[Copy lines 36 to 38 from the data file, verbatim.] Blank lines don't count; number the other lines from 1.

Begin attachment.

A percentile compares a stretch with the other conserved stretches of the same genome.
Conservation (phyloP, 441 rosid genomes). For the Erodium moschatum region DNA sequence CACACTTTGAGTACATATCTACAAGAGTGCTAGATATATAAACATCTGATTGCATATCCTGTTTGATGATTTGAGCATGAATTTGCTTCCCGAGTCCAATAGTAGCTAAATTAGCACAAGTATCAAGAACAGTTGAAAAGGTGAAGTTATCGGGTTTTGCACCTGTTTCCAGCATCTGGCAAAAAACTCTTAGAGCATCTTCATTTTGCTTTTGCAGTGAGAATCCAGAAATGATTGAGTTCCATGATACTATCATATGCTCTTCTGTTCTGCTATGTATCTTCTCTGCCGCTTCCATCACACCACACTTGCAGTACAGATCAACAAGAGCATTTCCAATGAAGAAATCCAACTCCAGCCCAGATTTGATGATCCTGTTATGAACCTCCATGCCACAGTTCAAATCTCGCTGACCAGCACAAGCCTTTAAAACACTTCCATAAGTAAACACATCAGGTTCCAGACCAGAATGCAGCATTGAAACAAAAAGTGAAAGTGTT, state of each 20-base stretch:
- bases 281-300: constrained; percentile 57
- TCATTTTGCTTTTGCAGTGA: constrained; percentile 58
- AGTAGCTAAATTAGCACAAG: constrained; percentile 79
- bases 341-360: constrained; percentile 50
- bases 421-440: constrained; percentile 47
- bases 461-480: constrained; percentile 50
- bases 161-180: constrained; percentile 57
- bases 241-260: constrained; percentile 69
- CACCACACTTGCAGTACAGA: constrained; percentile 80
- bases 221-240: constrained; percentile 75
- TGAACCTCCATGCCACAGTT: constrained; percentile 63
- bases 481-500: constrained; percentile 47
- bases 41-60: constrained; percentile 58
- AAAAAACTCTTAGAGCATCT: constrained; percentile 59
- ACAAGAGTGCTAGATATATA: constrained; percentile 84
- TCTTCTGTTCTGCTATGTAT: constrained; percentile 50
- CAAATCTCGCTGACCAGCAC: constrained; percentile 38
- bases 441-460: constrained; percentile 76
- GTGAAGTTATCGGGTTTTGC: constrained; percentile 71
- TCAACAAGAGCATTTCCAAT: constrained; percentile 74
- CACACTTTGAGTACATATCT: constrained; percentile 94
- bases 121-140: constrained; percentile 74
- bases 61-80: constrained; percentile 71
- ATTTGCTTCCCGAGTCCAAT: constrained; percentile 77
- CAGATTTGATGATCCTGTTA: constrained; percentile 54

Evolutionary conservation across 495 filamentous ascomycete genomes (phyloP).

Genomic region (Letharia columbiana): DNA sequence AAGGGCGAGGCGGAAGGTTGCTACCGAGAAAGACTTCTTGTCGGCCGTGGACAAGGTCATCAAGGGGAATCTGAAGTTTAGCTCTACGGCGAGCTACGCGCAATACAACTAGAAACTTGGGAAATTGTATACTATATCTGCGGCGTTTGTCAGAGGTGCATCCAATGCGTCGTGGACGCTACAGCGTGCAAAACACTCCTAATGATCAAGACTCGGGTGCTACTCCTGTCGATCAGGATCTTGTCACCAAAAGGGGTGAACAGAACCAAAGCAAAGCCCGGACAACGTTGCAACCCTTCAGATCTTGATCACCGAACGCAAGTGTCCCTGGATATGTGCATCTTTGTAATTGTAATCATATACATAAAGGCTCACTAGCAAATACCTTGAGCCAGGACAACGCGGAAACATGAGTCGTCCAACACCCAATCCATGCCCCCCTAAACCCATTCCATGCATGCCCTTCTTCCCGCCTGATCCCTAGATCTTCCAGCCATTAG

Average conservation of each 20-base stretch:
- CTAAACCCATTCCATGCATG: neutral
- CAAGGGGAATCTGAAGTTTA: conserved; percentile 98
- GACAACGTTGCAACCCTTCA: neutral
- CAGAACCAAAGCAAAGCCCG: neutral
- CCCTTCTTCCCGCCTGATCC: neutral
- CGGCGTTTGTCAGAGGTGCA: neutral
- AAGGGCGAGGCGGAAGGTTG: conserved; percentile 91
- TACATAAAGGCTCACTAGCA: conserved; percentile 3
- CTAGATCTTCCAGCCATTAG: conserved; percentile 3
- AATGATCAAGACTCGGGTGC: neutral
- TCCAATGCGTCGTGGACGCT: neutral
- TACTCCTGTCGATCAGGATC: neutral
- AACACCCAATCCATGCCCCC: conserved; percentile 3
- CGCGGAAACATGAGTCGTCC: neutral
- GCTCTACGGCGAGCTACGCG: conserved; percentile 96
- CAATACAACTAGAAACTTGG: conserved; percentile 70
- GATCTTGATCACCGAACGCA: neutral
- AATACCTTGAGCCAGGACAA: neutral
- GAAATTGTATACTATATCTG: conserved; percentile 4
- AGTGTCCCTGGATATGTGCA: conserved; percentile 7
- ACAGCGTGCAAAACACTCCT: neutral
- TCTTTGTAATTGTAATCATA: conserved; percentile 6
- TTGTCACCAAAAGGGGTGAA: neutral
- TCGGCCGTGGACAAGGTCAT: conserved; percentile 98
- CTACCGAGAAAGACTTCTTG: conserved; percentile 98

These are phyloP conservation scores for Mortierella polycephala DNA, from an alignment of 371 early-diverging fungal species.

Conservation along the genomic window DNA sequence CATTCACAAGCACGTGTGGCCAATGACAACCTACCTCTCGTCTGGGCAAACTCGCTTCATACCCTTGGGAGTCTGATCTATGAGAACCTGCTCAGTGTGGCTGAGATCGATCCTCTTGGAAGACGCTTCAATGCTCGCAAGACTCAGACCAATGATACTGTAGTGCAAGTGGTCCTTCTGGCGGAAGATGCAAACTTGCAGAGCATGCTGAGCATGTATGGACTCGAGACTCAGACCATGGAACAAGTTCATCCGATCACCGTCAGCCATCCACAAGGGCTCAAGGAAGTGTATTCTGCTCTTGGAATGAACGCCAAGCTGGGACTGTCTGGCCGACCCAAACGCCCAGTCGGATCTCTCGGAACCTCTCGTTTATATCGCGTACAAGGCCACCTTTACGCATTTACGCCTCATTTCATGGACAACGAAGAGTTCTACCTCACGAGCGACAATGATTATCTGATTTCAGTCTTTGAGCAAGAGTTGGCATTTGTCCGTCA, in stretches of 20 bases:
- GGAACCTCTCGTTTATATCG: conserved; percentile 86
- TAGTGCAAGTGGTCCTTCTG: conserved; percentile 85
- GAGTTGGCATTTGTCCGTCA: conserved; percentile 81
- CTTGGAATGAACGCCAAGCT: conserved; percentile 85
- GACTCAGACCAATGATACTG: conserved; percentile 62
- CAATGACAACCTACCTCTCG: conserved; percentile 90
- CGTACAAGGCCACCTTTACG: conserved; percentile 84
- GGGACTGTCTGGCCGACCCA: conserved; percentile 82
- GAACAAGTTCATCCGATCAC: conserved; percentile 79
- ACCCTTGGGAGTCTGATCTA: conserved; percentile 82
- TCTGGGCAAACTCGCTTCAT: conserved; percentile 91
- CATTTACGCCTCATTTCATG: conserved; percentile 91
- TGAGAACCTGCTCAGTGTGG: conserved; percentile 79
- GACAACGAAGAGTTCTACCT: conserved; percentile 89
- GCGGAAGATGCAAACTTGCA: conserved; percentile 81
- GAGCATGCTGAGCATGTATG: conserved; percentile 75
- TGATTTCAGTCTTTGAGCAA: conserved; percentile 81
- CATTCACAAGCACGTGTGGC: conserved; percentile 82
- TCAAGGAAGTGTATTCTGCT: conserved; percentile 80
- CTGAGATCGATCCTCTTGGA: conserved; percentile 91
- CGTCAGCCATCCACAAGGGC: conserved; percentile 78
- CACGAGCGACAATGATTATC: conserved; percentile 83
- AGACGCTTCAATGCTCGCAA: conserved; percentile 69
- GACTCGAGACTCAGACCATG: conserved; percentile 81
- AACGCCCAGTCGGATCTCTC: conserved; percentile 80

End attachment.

- CGGCGTTTGTCAGAGGTGCA: neutral
- AAGGGCGAGGCGGAAGGTTG: conserved; percentile 91
- TACATAAAGGCTCACTAGCA: conserved; percentile 3